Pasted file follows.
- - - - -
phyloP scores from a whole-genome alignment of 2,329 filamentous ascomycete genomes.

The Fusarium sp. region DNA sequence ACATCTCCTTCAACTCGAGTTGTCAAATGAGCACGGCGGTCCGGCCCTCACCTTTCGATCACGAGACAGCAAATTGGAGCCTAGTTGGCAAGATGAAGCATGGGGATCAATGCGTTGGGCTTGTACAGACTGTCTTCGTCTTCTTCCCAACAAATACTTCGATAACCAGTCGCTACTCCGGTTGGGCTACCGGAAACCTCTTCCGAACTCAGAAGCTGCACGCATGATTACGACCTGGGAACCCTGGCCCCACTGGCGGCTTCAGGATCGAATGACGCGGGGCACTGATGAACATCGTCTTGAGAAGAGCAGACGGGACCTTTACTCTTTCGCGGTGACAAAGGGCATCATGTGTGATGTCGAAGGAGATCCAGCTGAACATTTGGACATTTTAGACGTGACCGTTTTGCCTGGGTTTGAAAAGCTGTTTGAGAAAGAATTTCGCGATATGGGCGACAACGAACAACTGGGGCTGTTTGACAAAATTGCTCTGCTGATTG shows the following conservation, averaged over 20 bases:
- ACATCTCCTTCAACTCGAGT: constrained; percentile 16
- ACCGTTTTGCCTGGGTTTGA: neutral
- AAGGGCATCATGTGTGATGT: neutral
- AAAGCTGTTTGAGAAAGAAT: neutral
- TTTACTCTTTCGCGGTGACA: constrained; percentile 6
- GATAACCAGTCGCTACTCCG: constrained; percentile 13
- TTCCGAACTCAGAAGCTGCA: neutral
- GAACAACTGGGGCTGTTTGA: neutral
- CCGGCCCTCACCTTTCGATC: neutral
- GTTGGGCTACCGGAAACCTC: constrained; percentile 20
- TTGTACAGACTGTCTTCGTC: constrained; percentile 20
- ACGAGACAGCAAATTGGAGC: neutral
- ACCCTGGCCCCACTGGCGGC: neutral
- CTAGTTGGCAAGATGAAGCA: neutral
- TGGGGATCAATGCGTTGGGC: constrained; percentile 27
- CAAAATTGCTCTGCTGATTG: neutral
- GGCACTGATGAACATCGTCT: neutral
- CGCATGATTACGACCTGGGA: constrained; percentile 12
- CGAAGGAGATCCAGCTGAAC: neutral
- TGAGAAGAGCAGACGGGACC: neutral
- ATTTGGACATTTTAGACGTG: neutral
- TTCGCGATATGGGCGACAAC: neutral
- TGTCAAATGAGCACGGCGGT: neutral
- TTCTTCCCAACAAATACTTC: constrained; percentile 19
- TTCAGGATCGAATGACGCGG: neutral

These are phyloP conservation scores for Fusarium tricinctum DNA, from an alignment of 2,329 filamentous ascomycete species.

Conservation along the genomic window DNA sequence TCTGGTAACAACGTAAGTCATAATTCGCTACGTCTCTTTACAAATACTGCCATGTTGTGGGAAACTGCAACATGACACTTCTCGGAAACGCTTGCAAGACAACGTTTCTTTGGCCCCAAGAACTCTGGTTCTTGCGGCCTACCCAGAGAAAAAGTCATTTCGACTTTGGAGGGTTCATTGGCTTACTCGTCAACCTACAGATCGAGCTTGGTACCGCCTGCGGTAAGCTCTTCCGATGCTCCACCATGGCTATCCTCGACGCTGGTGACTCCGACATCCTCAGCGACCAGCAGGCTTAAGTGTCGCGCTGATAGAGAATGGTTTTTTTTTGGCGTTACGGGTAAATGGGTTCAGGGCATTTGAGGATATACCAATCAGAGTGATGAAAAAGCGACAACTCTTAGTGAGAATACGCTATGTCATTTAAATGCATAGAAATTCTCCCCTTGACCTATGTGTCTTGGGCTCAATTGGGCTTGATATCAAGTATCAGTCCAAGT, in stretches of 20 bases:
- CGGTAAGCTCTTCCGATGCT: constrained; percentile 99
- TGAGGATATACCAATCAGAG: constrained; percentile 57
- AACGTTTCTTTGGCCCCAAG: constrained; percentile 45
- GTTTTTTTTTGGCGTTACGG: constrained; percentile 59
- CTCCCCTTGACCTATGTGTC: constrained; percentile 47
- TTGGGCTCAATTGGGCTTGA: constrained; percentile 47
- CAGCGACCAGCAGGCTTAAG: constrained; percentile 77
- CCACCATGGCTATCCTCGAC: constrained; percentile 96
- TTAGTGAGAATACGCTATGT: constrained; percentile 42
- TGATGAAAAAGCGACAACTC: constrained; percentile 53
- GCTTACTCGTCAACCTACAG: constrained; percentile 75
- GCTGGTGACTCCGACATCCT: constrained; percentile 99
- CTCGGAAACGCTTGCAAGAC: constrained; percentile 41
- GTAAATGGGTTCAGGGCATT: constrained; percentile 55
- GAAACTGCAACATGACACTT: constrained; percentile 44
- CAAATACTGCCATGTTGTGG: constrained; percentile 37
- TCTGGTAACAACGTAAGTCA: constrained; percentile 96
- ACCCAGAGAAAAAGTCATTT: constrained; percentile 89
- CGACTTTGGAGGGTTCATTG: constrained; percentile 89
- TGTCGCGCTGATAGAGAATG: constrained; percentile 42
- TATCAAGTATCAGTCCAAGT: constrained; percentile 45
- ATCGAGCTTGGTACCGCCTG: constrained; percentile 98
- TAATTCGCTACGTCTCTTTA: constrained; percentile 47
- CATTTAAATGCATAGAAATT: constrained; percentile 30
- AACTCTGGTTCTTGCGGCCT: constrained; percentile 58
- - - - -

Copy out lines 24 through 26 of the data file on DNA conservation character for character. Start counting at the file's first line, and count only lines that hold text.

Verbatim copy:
- TTCGCGATATGGGCGACAAC: neutral
- TGTCAAATGAGCACGGCGGT: neutral
- TTCTTCCCAACAAATACTTC: constrained; percentile 19